The disciples, however, left everything to follow Jesus. These folks were radically changed by the life, death, and resurrection of Jesus Christ. They sacrificed their careers, their families, and eventually (for some) their lives for the cause of Jesus. They were the ones who were charged with carrying out the mission of Jesus Christ to go into all the nations. They were the ones who changed everything. Despite all of this they argued about who was the greatest among them. Jesus knew they were arguing about this when he said, “But that’s not the way it will be with you.” In other words, you need to be different. Jesus went on to say, “Whoever wants to be great among you will be your servant.”


Christ calls us to follow him with our whole life. It isn’t enough to be curious, it isn’t enough to follow for a while. We are called to sacrificial service, to be different, to be radically changed by the Gospel of Jesus Christ. Has the life, ministry, death, and resurrection of Jesus radically changed your heart and mind? If so, it is to be different with you. The question becomes, “How can I serve everyone today, Lord?” Go and be different! Go and be a servant!

This weekend we will hear from members of our Thrive Student Ministry missions team. We will discuss the influence serving together in Jacksonville and how God worked in and through them. I hope you will join us this week and every week. The best is yet to come at St. Andrew’s and I can’t wait to see you in church!

July 13, 2018

6 While Jesus was in Bethany in the home of Simon the Leper, 7 a woman came to him with an alabaster jar of very expensive perfume, which she poured on his head as he was reclining at the table. 8 When the disciples saw this, they were indignant. “Why this waste?” they asked. 9 “This perfume could have been sold at a high price and the money given to the poor.” 10 Aware of this, Jesus said to them, “Why are you bothering this woman? She has done a beautiful thing to me. 11 The poor you will always have with you, but you will not always have me. 12 When she poured this perfume on my body, she did it to prepare me for burial. 13 Truly I tell you, wherever this gospel is preached throughout the world, what she has done will also be told, in memory of her.” 

Matthew 26

When I was a little girl, my dad went on a trip and brought me back the most delightful little green notebook. It had my name embossed on the cover and it was just the right size for writing down my important 7-year-old thoughts. I truly believed it to be one of the most special presents I had. So it had to be used for an important purpose.

And yet, that little notebook never got used.

I was so attached to the idea of making it a special book full of the best things I could write, that I never used it for anything. I kept it in my desk drawer for many years. Every time I opened the drawer, I felt disappointed in myself when I saw its smooth green cover.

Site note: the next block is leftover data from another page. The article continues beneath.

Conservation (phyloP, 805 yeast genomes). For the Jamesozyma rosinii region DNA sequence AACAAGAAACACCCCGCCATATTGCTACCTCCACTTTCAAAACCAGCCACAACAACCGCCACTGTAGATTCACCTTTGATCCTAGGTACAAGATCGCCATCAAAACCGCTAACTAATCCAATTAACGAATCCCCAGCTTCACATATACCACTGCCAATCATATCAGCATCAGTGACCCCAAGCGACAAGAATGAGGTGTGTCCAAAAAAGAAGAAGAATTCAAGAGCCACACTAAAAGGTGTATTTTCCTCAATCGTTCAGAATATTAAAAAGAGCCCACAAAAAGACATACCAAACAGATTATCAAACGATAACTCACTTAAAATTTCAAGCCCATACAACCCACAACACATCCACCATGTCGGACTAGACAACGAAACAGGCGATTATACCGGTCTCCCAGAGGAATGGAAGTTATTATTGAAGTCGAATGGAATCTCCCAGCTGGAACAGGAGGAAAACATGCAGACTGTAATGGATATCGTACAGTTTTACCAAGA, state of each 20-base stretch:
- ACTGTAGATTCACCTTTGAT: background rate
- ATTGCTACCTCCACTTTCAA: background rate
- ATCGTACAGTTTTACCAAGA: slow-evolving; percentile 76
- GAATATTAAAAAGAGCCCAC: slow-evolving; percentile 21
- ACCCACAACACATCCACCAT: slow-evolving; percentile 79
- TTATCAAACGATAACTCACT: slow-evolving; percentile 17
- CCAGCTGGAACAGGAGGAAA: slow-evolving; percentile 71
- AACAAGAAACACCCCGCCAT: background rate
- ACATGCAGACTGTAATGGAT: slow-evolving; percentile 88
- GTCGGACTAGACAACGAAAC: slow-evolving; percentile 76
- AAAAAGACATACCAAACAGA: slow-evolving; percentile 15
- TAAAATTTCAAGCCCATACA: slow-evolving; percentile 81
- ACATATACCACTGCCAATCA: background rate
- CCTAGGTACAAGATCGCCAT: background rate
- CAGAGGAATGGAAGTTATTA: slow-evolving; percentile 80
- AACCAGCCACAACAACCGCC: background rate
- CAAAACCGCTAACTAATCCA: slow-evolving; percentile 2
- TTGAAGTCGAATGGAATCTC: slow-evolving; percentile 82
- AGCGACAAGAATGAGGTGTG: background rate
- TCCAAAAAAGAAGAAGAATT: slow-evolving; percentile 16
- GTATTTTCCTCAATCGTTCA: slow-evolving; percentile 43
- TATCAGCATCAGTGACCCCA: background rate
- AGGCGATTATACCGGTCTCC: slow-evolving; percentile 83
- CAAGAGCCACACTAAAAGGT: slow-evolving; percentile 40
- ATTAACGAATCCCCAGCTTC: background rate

Focusing on what is our best can sometimes be overwhelming. My 7-year-old self wanted to not just write—but to be THE BEST writer I could be. So I failed to use that beautiful little gift. And it became a source of great pain for me. If only I had just poured myself into writing in the notebook, I might now have a great record of my young thoughts. Rather than stressing about it, I wish I had put my best effort into using the gift.

What if we became like the woman in Matthew 26:6-13 who took the best thing she had and definitively put it to use without a second thought? She put her expensive perfume to use on Jesus rather than using the money for something like helping the poor. Her actions disappointed the disciples. But the actions delighted Jesus. Oh to be like this woman would be an amazing opportunity.

The disciples see a woman who is wasteful in their eyes. According to them, she’s pouring this expensive perfume on Jesus without a thought to its monetary value. They have chosen to focus on the value of the items rather than the value of the “beautiful thing” as Jesus puts it.

Jesus’ response to their outcry that the perfume could be put to better use is a rebuke for all of us to remember. Things of high value may have purpose in the world for certain. Yes, the woman could have sold the perfume and used the money for charity or whatnot. But the purpose for which she uses the perfume is of higher value. She has shown the value she places on Jesus. He is the priority of her focus.

Can you imagine if we all brought our best to Jesus first? What would the world look like if we always had such a focus in our lives? How we worship, how we interact with others, those would all be intensely better. We would draw closer to him in our actions and in our hearts.

When we bring our best to worship, it doesn’t mean our fanciest clothes or perfect haircuts. It means we have given God the best we have to offer FIRST. He doesn’t deserve for us to merely offer our leftovers to Him. He deserves to be THE priority of our heart. And if we come to Him willing to spill out the best that we have—that is true honor, reverence and worship.